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Duran Fought Prison System

By Hailey Heinz
Journal Staff Writer
       When Dwight Duran filed his landmark lawsuit about prison conditions in 1977, he was being kept in "the hole," a solitary cell with no windows and nothing but a drain in the middle. He wrote the lawsuit by hand and smuggled it out.
    Even up until his death, he was evasive about how he got the lawsuit out of the hole.
    "All he would say is that he managed to slip it to someone, who managed to slip it to someone who got it out. He didn't even tell me the specifics," said Peter Cubra, an attorney who worked with Duran.
    Duran, 68, died Tuesday. Friends said his health had been failing for some time.
    Duran was the lead plaintiff in the lawsuit that challenged living conditions at the Penitentiary of New Mexico's Main Unit. The lawsuit resulted in the Duran consent decree, a list of requirements that governed the living conditions of prisoners in New Mexico from shortly after the riots of 1980 until a judge lifted most of the conditions in 1998.
    Duran spent much of his early life in prison, starting when he was 16. Before his death, he told the Journal that he served a total of about 16 1/2 years for charges including robbery, larceny and forgery. At the time he filed the suit in 1977, he was serving a four-year sentence for forging a $35 check.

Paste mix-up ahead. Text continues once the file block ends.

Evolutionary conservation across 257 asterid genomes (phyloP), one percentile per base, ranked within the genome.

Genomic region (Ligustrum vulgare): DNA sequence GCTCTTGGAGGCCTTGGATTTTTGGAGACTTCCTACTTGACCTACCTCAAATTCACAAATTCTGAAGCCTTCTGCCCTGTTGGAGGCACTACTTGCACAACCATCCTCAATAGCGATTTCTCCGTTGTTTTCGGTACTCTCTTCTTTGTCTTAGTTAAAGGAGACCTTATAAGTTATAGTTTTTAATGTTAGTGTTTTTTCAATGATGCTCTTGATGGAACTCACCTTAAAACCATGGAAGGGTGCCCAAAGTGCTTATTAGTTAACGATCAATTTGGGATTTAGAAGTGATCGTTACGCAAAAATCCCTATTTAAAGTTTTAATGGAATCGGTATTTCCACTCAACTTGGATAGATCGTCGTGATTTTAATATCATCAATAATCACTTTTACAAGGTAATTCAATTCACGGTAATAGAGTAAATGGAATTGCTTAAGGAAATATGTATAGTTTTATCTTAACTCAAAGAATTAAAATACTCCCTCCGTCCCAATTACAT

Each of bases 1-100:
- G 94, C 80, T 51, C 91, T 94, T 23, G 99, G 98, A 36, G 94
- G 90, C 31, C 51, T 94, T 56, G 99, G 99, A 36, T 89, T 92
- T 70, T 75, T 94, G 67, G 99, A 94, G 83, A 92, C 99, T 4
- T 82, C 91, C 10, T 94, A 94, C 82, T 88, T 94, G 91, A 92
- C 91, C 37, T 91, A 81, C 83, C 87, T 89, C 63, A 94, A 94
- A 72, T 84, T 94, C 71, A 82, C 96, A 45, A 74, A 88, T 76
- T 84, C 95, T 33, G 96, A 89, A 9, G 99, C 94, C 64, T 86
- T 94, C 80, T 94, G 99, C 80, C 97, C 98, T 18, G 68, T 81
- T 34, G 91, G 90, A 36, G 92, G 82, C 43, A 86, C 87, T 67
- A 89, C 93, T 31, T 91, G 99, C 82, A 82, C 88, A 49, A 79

He was released from prison 12 days before the bloody riots that broke out in February 1980. From then on, Duran returned to prison only as an advocate. With a self-taught knowledge of the law, he devoted the rest of his life advocating for improved prison conditions, both in New Mexico and nationally.
    "Many prisoners who experience unfairness while they're incarcerated vow to fight for improvement of the system when they're released," said attorney Ray Twohig, who represented Duran in the original case. "Dwight actually did."
    Duran did a stint in Washington, D.C. working with the American Civil Liberties Union on its National Prison Project. He was honored by the ACLU in 2001 with its Civil Libertarian Achievement Award. He was also recognized by the Mexican-American Law Students Association in 2000 with its Fighting for Justice Award.
    Twohig, attorney Mark Donatelli and others who worked with Duran said they hope Gov. Bill Richardson will consider pardoning Duran's prior crimes in recognition of the work he has done since then.